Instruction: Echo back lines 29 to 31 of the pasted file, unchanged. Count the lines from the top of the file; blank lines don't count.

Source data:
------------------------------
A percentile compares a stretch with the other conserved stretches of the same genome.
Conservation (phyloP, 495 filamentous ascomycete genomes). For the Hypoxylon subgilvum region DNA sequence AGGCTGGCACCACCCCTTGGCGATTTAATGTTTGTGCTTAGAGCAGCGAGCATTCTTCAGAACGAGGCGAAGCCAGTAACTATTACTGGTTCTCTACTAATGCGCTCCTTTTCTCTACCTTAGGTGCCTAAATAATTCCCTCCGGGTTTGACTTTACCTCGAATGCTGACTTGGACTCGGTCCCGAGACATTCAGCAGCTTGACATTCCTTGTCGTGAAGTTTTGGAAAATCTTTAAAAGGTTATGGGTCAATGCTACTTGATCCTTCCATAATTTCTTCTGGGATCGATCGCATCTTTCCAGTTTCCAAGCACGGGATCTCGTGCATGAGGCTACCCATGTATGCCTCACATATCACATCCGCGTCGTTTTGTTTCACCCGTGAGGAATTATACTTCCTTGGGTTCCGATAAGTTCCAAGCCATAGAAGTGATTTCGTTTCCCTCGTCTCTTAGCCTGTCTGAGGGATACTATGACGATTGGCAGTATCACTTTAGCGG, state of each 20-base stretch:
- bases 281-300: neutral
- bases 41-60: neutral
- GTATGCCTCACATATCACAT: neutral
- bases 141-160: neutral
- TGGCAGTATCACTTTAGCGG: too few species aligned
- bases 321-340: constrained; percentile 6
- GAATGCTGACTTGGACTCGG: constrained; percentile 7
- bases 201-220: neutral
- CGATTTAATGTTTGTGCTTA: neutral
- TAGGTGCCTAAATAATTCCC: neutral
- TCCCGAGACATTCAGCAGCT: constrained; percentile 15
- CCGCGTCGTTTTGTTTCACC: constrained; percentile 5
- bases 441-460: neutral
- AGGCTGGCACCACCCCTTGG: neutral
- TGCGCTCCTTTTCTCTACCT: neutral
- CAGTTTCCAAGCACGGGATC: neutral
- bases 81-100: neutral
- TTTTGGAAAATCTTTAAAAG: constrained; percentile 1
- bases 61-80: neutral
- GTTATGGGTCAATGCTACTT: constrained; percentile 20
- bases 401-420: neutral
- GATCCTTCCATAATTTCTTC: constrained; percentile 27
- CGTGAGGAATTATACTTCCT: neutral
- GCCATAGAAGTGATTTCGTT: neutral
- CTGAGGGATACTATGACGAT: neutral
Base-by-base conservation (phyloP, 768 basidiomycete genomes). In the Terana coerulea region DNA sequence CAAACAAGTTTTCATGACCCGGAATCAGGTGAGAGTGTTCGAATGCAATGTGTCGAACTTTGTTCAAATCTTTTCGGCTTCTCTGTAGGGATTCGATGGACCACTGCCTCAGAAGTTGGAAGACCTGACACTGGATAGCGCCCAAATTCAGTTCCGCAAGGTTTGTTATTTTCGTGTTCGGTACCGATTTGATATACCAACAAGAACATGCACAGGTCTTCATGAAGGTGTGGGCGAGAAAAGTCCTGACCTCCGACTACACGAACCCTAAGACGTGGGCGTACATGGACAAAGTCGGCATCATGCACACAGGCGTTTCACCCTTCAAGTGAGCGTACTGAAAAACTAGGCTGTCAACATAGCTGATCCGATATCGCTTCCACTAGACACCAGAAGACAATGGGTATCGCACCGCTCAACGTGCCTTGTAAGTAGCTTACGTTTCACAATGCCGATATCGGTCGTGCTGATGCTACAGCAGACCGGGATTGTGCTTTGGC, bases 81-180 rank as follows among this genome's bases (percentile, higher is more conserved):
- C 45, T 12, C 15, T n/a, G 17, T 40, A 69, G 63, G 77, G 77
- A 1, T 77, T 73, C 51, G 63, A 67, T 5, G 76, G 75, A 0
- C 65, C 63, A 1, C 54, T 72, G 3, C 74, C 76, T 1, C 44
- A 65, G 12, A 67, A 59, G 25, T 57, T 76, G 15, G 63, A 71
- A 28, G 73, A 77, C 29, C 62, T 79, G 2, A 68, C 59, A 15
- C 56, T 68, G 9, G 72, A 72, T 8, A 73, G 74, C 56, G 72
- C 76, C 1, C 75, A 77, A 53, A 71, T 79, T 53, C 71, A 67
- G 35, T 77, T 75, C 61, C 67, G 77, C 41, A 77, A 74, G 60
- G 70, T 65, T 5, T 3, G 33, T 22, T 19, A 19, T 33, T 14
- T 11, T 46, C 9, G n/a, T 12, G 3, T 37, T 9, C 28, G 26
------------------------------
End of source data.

- C 45, T 12, C 15, T n/a, G 17, T 40, A 69, G 63, G 77, G 77
- A 1, T 77, T 73, C 51, G 63, A 67, T 5, G 76, G 75, A 0
- C 65, C 63, A 1, C 54, T 72, G 3, C 74, C 76, T 1, C 44